Have you ever seen the website “Cake Wrecks”, you really should take a look, if you are familiar with the site, you’ll understand the meaning behind today’s blog post title in a moment.
Anyway, how was your weekend? I hope you managed to enjoy some of life’s simple pleasures. We spent ours taking life slowly, friends dropped by for lunch on Saturday and on Sunday we nipped up to my pal W’s house for bacon butties. If you ever head over to Delamere Forest, you should stop by. She does the most amazing bacon sandwiches and even more stupendous scones (I didn’t try one, but a lady on the table beside us ordered one and I had serious scone envy).
We visited W to “scrump” her redcurrant bushes, she has what can only be described as a glut, and I was more than happy to take some off her hands. I spent the afternoon stripping berres and preparing to make redcurrant vodka, redcurrant jelly (more of those another day) and some of my favourite red berry cordial – think Ribena – but pinker!
I carefully measured out the juice, weighed the sugar and added it to the boiling liquid, poured it straight into bottles and popped off to my friend A’s for tea and a natter.
When I came back from my walk I thought a glass of cordial would be just the thing to cool off…
Oh dear … A clear case of not paying attention in the kitchen. You’ll be pleased to hear a rescue operation was mounted and I now have 6 more jars of redcurrant jelly than I was expecting. If you visit in the next couple of months, expect to go home with a jar or two. And if you feel so inclined, the cordial recipe can be found at the bottom of this post.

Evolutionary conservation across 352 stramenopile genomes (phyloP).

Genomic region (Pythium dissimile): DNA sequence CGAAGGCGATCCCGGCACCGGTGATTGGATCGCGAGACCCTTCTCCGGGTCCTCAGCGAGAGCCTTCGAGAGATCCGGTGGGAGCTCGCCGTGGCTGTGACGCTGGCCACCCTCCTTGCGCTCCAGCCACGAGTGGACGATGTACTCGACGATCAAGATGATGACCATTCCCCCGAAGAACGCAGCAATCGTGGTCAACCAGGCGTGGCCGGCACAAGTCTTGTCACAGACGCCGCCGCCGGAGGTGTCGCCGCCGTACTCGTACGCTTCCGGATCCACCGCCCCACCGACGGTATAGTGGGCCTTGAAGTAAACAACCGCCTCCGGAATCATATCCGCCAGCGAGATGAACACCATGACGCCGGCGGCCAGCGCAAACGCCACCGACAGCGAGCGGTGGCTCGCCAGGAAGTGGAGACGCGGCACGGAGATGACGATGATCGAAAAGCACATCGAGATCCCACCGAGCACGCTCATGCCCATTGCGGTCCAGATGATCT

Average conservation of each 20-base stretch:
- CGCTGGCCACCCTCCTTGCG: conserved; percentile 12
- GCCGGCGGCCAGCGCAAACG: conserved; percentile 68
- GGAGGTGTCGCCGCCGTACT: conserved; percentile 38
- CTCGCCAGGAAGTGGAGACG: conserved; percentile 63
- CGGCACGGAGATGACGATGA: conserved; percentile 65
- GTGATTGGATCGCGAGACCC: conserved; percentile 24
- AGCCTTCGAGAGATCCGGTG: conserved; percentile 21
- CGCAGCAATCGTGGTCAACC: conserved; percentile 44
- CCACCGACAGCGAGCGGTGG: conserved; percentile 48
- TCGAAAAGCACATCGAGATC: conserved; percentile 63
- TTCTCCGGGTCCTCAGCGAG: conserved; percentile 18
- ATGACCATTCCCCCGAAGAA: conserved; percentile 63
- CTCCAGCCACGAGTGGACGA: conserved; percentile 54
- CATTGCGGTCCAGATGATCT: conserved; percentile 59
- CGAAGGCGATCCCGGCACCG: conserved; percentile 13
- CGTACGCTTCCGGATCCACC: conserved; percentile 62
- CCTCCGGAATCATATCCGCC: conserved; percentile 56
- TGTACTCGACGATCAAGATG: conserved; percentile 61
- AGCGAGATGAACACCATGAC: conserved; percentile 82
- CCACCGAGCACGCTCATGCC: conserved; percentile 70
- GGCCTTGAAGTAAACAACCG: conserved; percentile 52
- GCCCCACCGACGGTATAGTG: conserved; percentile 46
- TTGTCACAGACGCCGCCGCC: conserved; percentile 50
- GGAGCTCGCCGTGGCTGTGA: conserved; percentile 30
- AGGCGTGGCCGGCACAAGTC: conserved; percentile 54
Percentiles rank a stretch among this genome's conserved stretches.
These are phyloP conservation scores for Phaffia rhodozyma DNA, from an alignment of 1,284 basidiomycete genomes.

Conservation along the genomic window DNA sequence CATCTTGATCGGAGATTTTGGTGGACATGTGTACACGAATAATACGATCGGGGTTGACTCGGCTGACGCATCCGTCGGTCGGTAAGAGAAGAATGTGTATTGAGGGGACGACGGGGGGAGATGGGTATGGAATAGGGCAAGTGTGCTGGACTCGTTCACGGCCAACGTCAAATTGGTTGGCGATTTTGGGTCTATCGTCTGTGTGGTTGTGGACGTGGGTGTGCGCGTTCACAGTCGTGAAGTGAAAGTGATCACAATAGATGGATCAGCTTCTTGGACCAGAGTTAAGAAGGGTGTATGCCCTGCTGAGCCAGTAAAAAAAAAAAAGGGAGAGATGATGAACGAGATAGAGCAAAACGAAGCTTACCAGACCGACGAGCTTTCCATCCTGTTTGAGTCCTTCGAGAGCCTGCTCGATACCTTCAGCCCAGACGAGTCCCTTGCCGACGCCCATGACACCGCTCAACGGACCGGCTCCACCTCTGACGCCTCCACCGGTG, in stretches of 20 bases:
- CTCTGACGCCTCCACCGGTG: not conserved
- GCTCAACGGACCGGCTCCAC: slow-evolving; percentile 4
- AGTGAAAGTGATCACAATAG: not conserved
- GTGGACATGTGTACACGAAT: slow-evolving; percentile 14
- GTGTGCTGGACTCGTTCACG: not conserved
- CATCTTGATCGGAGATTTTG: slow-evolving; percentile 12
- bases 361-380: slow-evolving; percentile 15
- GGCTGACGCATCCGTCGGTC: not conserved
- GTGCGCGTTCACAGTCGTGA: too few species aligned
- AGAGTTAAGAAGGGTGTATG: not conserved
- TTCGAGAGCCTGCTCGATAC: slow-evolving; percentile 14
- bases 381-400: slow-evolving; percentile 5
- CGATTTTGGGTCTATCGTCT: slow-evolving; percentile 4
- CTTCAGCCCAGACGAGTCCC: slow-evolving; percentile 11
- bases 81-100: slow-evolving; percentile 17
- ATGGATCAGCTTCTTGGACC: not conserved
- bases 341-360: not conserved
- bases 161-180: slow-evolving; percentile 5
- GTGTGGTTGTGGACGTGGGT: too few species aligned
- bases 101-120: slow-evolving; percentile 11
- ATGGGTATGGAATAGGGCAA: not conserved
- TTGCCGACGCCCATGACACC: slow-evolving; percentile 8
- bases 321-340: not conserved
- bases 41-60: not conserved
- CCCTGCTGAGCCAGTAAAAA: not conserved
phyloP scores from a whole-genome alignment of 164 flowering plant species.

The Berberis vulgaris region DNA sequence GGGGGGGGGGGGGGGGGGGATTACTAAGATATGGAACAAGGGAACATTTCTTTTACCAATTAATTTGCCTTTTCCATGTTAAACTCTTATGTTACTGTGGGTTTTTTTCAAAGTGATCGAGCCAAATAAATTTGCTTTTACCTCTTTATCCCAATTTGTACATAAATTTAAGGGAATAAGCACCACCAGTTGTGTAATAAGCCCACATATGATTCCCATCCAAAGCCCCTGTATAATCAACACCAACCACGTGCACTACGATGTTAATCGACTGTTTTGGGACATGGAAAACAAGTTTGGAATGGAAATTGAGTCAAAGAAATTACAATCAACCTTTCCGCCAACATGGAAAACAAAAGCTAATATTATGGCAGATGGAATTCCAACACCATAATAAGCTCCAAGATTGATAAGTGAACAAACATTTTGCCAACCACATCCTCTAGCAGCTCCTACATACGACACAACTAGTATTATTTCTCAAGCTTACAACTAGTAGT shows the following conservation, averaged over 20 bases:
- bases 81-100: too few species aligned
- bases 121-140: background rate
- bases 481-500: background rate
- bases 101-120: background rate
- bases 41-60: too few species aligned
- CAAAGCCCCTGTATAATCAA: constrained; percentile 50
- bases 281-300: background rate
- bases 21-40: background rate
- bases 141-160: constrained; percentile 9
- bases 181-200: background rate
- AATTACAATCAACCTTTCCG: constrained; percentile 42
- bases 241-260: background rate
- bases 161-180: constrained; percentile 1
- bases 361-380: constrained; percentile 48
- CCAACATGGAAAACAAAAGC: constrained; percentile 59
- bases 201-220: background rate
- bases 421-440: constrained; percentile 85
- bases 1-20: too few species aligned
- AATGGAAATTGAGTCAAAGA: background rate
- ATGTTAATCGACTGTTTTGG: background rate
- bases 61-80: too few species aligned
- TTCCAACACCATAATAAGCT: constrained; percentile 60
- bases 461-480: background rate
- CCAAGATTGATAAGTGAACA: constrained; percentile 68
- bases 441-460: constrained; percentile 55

Whatever you’re up to, have a good week – and remember – nobody’s perfect!
Redcrrants, water, granulated sugar.
Useful things: A large pan, , a large piece of muslin, a funnel and a jug.
First of all you need make up a batch of berry juice. Do this by putting the berries (it doesn’t really matter if there are a few stalks) into a large pan and add half the volume of water to berries (eg if you have 500g of berries add 250 ml of water). Allow to come to the boil slowly, then simmer gently for 20 – 30 minutes until the berries have burst and released all their juice.
Strain the berry juice through a piece of muslin or use a jelly bag suspended over a bowl. I use a steamer lined with muslin placed over a deep saucepan. Leave the juice to drip for at least 3 hours, I leave mine overnight, just put a cover on to keep off the flies and ignore until morning. Don’t be tempted to squeeze or force the juice through as this will make the resulting jellies or cordials cloudy.
Next you’ll need to measure out your juice (carefully) and add 300g of sugar for every 500ml of cold juice. Warm gently in a pan over a low heat until all the sugar is dissolved and pour immediately into sterilised bottles. The cordial will keep for up to 3 months in a cold place (I keep mine in the fridge). Dilute with tap water or sparkling water and serve over ice. Delicious.
If you are new to preserving, I highly recommend you buy or borrow a good book on the subject. My favourite is many years old and out of print, but I’m also a big fan of the River Cottage Book of Preserving, which has some great recipes and lots of useful tips.